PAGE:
More than just getting to know one another's favorite hobbies or some basic background information, team building is about building interpersonal relationships, developing ways of working, and improving collaboration and teamwork. The goal should be to create a more unified and efficient group.
Some teams will want to work as efficiently and effectively as possible with one another while others may focus more on interpersonal relationships. There is no one size fits all definition of what a ‘strong’ team is, so you are free to adapt your definition of team building to your unique scenario.
Team building cultivates the skills we often associate with high performance; adaptability, consistently performing at a high level, and producing results even during trying times. Team building is a way to develop and build these skills that both newly formed and experienced teams will require.
So what defines a high-performing team exactly? Well, one that communicates well and can listen to what one another has to say, process this input, and then take action is one of the defining features.
Likewise, the ability to both identify and overcome friction can be an essential characteristic of a high-performing team. Tensions often arise within teams - especially when working in pressurized situations - and being able to overcome these and work towards a common goal is vital. Team building activities can help us develop tactics and techniques that will help us get past these moments of tension and friction by improving resiliency.
Oftentimes we tend to focus so intently on our role that we don’t allow time to improve processes, refine ways of working, and work to improve our relationships with our co-workers. Dedicated team-building activities are invaluable in improving both our relationships with co-workers and how we collaborate and work in unison.
Different types of activities will help to improve a certain set or series of skills that will be invaluable for every kind of team. Let’s examine each so you can better understand what type of activity you may need to run with your team.
Teamwork does indeed make the dream work but communication is the key to everything a great team does. Team members may feel they are left in the dark, don’t understand what is expected of them, or feel confused about team goals and objectives without a high level of communication. Working to open the lines of communication won’t, therefore, just improve workflow, but should help to identify and tackle problems early.
Communication activities should help your team understand how each other prefers to communicate but also help develop active listening skills and learn how to ensure everyone is included and heard. Think of it as building the communication skills of both the team and the members of the team.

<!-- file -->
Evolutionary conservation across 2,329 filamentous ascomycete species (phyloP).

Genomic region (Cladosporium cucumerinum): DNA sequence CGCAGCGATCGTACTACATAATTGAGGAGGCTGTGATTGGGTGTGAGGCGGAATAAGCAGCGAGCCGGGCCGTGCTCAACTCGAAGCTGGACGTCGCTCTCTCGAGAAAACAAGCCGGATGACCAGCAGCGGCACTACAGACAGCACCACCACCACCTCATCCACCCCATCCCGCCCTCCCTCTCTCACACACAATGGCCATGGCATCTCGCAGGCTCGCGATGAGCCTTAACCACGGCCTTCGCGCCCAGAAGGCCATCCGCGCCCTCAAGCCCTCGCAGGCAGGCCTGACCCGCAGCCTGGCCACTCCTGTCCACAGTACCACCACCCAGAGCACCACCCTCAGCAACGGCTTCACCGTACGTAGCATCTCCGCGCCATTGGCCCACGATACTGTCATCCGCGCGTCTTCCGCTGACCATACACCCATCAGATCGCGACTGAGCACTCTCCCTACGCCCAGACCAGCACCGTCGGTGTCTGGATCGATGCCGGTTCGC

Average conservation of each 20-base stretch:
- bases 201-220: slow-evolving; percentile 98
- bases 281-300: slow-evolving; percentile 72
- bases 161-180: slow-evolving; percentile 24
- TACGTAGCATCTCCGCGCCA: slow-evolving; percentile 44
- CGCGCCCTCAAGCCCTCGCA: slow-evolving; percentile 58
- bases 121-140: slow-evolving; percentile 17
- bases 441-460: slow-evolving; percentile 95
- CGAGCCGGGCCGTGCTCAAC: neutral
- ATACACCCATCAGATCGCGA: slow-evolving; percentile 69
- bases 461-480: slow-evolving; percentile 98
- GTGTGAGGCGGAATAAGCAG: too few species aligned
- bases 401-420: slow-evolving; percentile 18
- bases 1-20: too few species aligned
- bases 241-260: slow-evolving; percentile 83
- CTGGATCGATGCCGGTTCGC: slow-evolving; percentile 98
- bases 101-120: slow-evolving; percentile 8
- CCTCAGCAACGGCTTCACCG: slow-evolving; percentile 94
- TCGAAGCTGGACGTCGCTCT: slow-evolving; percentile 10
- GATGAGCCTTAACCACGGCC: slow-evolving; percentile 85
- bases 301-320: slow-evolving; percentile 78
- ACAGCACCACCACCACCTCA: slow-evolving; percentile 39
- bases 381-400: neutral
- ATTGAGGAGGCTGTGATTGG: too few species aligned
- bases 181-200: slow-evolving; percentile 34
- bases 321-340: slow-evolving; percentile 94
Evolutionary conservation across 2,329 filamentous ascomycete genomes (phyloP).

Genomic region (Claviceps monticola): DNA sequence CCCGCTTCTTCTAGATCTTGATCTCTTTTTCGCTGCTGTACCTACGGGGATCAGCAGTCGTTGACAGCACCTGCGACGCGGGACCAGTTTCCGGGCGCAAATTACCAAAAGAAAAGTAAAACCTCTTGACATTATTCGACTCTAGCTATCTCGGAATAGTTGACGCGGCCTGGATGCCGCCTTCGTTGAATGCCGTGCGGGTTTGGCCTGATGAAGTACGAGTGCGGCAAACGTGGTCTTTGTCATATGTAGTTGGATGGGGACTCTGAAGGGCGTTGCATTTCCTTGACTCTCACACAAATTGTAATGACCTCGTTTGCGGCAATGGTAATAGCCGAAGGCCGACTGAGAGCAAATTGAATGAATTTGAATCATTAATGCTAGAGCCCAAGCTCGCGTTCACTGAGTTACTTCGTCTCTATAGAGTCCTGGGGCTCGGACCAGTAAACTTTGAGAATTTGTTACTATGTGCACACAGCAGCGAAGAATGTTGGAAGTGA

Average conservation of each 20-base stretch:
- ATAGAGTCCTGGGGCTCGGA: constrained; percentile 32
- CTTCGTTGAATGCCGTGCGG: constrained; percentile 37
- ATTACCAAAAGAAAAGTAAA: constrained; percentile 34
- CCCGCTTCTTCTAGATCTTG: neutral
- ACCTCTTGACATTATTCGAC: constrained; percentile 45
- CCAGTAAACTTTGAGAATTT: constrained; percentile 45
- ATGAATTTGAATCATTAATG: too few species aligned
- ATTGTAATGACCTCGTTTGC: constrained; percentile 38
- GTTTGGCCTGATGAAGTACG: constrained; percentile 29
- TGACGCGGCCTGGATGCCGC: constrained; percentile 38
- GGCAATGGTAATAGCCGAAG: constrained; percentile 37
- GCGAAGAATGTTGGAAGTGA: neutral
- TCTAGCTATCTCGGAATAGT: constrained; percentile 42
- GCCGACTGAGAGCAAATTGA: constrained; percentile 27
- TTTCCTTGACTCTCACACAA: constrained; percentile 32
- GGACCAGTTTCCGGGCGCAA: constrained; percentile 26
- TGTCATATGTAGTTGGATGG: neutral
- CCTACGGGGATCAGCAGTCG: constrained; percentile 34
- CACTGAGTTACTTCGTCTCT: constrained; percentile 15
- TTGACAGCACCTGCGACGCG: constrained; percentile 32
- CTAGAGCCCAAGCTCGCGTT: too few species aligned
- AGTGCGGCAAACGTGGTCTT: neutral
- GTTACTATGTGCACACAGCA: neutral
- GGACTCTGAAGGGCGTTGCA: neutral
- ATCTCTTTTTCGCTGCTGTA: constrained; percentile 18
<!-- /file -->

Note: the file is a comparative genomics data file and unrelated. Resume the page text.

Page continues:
How we get on with one another outside of the office can transfer over into our day-to-day work. While colleagues don’t necessarily need to be the absolute best of friends, discovering some common interests and developing some shared experiences will make it easier to deal with one another on a day-to-day basis.
These bonding activities should help build comfort with one another so there are fewer awkward situations at work and we can better overcome challenges.
Regardless of the team’s objectives, there will come situations and scenarios where problems will need to be identified and solved. Every one of us adopts a different personality when it comes to problem-solving. Some will naturally assume more of a leadership role, others will take time to consider options and outcomes, while others will tend to be more hands-on and active when it comes to fixing things.
By partaking in problem-solving activities you can help identify where your team shines and fall short. Similarly, you will not only be able to identify how everyone reacts, but you may also work out strategies and tactics to best utilize everyone's talents.
So we have discussed the ideas of communication and problem-solving and to a certain extent, the final piece in this puzzle is making a final decision. Making collective decisions with input from each member of the team is a great way to keep everyone engaged and come up with the best possible ideas. This type of activity is also a great way to promote active listening skills and creative thinking. People can learn how to express their opinions and views in front of one another while also learning how to ask for input from others and how to actively encourage one another to take part and speak up.
Teaming up together to tackle an upcoming project, getting together to pair program, or workshopping ideas with one another are just some examples of how we will collaborate regularly. Thus, it’s vital that members of a team become accustomed to and skilled at working closely with one another. Working to improve collaboration skills will of course include elements we have previously mentioned (communication most of all) as well as interpersonal skills like patience and delegating.